Florida has 50 delegates, down from 99 because the state moved up in the primary process. Remember the MI and FL fiascoes in 2008? The noise came from the Democratic side, because they generally care more about lost votes. Republicans didn’t scream about it in 2008 or aren’t screaming now.
Does this mean Gingrich is done after Florida? The road for Gingrich doesn’t look good, especially in February, but he doesn’t seem to care. February brings more caucuses (not Gingrich’s strength) and the former House speaker isn’t even on the ballot in Virginia. While that doesn’t give Gingrich any more delegates, his desire to keep going no matter what will make Romney squirm a bit.
If Newt Gingrich doesn’t win Florida, he can blame his lack of success with women. Gingrich didn’t help himself by giving a vague answer on which of the potential first ladies would make the best first lady. “Stand by your woman” would be a logical choice, even if the question is a little odd.
If the 2012 election came down to the female vote, Obama would destroy Gingrich. Obama would still beat Romney in the female vote, but the contrast would be larger if Gingrich gets the nomination.
Intense headlines are seen as a way to draw more traffic on the Web to a story, but the truth is that crazy headlines are a part of the journalism landscape for as long as journalism has been around. Though it helps if the headline is true or could be proven.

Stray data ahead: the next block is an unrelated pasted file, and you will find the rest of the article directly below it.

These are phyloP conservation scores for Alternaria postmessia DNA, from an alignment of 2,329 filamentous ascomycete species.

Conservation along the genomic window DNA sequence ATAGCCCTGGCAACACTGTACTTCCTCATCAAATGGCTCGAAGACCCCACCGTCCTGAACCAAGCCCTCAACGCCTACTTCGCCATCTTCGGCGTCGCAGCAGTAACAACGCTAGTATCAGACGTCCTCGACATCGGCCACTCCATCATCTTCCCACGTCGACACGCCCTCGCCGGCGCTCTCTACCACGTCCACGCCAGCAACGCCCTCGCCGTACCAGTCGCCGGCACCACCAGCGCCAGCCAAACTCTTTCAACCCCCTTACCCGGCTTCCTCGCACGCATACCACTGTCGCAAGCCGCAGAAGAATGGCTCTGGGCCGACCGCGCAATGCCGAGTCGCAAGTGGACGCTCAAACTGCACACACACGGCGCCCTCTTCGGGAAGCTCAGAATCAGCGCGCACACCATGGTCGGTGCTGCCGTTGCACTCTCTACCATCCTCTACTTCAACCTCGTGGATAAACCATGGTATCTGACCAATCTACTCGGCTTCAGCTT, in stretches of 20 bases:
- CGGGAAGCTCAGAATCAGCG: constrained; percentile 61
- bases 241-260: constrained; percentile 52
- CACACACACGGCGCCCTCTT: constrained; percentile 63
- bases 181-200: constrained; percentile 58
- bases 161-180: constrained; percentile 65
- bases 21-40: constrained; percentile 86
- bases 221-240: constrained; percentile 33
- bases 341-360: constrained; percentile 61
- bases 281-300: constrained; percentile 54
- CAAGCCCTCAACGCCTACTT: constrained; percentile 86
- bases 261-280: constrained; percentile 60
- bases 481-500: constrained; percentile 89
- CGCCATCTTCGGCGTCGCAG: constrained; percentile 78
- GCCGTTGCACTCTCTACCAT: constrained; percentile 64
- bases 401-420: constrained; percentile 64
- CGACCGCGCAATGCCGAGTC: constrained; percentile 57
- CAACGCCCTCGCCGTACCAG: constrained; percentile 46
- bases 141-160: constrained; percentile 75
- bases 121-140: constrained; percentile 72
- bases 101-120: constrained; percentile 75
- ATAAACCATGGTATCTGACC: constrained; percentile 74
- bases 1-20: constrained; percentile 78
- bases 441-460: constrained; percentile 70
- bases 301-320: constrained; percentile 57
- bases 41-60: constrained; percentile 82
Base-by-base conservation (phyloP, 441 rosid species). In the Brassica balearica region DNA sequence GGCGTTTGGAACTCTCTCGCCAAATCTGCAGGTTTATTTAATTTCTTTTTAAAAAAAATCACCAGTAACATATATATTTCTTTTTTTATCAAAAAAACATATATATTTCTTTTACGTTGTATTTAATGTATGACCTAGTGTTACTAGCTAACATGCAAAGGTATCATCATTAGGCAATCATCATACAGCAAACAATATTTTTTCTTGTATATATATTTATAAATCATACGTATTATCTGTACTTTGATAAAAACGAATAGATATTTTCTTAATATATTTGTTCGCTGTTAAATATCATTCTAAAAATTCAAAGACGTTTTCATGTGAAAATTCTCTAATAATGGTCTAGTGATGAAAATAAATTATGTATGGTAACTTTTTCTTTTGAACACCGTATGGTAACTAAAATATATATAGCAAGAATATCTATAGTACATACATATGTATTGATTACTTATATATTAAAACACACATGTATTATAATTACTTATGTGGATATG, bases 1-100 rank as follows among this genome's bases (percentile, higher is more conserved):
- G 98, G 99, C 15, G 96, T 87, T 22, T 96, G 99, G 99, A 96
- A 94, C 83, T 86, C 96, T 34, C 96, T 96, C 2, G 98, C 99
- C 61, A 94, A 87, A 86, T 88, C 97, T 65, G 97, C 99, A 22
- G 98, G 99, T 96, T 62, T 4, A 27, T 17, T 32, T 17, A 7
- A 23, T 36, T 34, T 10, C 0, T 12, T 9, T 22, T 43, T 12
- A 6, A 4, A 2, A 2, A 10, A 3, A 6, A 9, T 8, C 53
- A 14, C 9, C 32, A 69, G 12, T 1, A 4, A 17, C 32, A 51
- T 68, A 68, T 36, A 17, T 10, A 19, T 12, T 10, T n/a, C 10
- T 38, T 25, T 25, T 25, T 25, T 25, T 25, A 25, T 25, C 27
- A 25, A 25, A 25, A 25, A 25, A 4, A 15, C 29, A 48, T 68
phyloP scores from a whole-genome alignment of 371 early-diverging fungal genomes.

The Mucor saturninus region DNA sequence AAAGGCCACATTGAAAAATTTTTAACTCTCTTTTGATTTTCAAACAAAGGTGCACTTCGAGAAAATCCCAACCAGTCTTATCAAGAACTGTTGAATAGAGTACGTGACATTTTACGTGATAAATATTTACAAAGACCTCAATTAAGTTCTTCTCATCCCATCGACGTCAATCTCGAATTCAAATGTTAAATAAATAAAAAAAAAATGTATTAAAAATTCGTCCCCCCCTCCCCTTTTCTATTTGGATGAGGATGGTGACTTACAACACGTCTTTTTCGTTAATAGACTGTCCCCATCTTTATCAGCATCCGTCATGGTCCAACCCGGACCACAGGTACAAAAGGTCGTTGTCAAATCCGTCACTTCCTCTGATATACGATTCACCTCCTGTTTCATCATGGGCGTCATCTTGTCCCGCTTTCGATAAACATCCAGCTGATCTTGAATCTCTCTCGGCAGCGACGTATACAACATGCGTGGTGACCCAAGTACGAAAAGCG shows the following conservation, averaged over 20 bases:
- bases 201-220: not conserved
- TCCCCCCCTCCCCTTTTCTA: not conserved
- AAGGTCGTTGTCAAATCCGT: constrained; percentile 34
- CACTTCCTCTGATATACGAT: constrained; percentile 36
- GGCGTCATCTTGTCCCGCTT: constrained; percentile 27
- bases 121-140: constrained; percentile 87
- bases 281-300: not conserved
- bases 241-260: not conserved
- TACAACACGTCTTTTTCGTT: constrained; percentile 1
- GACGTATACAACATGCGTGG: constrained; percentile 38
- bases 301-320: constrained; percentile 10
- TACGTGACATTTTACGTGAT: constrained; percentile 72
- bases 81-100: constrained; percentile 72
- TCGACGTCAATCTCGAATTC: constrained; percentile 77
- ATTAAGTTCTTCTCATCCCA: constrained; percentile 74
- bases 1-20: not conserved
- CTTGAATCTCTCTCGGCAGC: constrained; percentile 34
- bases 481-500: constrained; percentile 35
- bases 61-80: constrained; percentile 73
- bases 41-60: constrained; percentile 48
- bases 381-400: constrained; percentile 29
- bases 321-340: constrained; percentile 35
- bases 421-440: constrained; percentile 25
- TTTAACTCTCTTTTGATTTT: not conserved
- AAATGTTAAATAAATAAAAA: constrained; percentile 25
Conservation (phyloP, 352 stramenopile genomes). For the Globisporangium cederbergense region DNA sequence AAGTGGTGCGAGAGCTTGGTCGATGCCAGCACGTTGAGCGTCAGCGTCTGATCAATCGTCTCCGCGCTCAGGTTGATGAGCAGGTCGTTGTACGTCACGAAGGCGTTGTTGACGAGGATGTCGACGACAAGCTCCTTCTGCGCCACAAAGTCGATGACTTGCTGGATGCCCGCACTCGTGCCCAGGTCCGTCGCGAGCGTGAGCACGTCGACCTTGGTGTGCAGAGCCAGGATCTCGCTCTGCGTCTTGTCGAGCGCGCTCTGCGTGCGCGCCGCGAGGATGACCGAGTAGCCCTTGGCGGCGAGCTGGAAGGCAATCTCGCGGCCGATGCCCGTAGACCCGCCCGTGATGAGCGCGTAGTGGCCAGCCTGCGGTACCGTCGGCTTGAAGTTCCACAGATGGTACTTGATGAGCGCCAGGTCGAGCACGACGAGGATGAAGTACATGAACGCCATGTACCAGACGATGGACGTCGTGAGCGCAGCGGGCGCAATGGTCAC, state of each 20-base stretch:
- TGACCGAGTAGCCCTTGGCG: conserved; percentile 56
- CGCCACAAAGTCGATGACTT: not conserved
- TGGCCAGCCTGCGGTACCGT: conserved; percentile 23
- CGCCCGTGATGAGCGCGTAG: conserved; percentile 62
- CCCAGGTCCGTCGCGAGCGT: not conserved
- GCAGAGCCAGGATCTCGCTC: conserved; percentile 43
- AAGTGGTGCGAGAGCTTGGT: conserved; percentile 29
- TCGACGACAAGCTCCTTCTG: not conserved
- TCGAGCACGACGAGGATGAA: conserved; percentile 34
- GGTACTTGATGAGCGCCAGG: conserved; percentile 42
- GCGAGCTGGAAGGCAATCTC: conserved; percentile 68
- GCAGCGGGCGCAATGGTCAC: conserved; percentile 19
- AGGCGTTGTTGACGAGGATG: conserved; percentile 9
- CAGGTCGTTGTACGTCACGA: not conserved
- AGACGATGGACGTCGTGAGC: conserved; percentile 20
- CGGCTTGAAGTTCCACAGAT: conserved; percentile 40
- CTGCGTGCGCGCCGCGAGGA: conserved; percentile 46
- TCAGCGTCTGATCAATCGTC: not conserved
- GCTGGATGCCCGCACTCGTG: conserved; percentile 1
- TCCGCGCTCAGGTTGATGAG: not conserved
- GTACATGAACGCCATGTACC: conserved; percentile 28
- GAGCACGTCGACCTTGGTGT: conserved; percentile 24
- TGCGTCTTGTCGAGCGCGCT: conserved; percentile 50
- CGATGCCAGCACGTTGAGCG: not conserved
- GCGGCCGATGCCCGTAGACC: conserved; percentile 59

The Washington Post — you know, that liberal bastion — went with this actual headline: “Obama: The most polarizing president. Ever.”
This headline appeared above a story from Chris Cillizza and Aaron Blake based on Gallup tracking polls. The polls “prove” that President Barack Obama has the highest gap between the parties over whether they approved of the job he was doing. This mark surpasses George W. Bush in 2007.
Polls don’t prove a lot, especially if you don’t know what the questions are. If anything, the 80% mark that Democratic voters give the president seems a little high.
The Gallup polls go back to 1953. So the concept of “ever” isn’t even remotely close. “Most polarizing president”?
Rutherford B. Hayes wasn’t so much polarizing himself, but the circumstances in which he was elected would have scored higher. Grover Cleveland would be upset if he were alive, especially during his first term as president, that he didn’t win that title. John Adams, after signing the Alien and Sedition Acts into law, would have scored pretty high. Franklin D. Roosevelt in 1933, Richard M. Nixon in 1973, and James Buchanan in 1860 all want a recount on the most polarizing president. Ever. This doesn’t even count virtually every second of Abraham Lincoln’s presidency.